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The Colors of Your Life
by ReAnn J. Scott, Stitches Great Fibre Getaways
Having just returned from two weeks in the desert Southwest, I am once again reminded of just how nature's color palette, in the area where we live, plays such a major role in the colors we choose to wear.
Born and raised in the Midwest, certain colors immediately come to mind. Because we experience four complete seasonal changes here, our colors hues change and vary with those seasons. The rich, bright greens of spring that announce a new growing season deepen into rich, dark emeralds during the lazy day on Summer and turn drab khaki during the long winter months. Living in the 'breadbasket of the U.S." immediately brings to mind the rich brown of the newly turned soil, the gold of the waving wheat fields and the bright blue of a summer sky. Fall adds glorious shades of russet, golden brown, olive and red to combine with winter's pristine white, blinding sunny yellow, crystal sky blue, and subtle shades of gray. Spring explodes with pink, lavender, pale yellow and tan - all combing to offer a virtual crayon-box of colors from which to select.
When I think about the colors I choose when sewing throughout the year, I find I naturally turn to the colors surrounding me during that season. A tailored, pinstriped gray suit is the perfect outfit to sew and wear for a Winter business meeting but would most certainly be our of place on a sunny, Summer day. A khaki blazer could be constructed and worn during both a Midwest Spring and Fall, but would look inappropriate in our long Winter months.
I also find that I tend to compliment my outfits with a dash of color from the opposite season. My gray, pinstriped suit looks great worn with a summer yellow silk blouse and the khaki blazer can be matched with either white or a summer green accessory.
My "Midwesterner's eye " sees how the desert colors play out in the color choices of the houses, indoor furnishings, and clothing worn by the residents of Arizona, New Mexico, and southern California. These views only reinforce the idea of nature's colors impacting our wardrobe color choices.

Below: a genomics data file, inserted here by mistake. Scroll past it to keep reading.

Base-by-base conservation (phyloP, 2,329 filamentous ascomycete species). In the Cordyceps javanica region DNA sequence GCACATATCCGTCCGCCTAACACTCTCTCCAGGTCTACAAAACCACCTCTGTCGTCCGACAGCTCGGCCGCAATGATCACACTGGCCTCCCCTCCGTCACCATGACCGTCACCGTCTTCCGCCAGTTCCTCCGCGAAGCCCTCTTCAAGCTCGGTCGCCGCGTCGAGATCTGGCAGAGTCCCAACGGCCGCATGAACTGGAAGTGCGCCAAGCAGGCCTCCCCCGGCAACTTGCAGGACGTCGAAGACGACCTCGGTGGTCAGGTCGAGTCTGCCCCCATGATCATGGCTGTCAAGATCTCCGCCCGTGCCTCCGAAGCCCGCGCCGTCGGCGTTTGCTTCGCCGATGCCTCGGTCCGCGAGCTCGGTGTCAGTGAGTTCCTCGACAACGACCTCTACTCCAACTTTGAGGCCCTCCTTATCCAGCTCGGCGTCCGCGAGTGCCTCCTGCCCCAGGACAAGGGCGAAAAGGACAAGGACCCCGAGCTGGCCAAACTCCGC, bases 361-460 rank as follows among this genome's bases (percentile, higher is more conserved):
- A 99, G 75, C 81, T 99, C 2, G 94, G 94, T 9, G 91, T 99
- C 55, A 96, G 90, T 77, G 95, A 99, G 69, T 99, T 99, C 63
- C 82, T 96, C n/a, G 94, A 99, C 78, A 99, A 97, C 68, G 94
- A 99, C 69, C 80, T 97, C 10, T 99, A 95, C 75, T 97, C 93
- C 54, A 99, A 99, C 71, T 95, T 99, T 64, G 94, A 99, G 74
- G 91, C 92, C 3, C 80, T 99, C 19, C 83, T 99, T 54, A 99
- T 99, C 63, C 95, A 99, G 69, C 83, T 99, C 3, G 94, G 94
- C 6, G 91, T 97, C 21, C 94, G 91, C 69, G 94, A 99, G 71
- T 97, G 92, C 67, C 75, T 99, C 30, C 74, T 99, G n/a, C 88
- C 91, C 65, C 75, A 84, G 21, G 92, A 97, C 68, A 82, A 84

Nature's color palette for Arizona an New Mexico is so very different from that of Illinois, Iowa, and Minnesota.
The residents of the Southwest ate surrounded by the deep purple and green of snow topped mountains that fade quickly to desert sand, the washed out blue and yellow of a hot summer sky and the soft red of their clay-based soil. Their houses are painted the colors of the desert or are constructed in soft adobe shades, with interiors done in pale shades of lavender, mauve, tan, and green. Their color choices for clothing are the same shades, with only a slight deepening of those shades during their short, cool months. They accent with colors of midnight blue and twinkling silver- taken from their vast and seemingly endless night skies.
Perhaps you live in the deep South or near and oceanfront or in the mountains of Montana - then you too have a natural color palette distinctive of your area.
I can stand in my sewing room, surrounded by boxes of fabric collected from my travels throughout the world, and distinguish the fabrics purchased in Chicago from those purchased in Phoenix- just by their colors. I have found that when fabric shopping in different areas of the country. I gravitate to the natural colors of that area, A rainy visit to England found me buying soft heather tweed in foggy, rain-soaked shades of blue, gray, green, and lavender.
I have participated in several seminars where the speaker had the entire group close their eyes and envision walking from room to room, each room with a different, very distinct color. When I first experienced this exercise, I was absolutely blown-away by the mind's ability to "see" colors so clearly. The actual change in one's mental state when surrounded by a specific color, i.e. the calming effect of being in an all blue room, compared to the high-energy effects of being in a bright yellow room, were amazing.
Take a small test - the next time you are in your favorite fabric store and your hand automatically reaches out to caress a particular piece of fabric, stop and consider why the colors that attract you the most ate the colors that nature provides as primary to your daily life and make you 'mentally happy'.
So, open your door, step outside and see the colors that surround you and realize what an intricate part they play when choosing your next piece of fabric.
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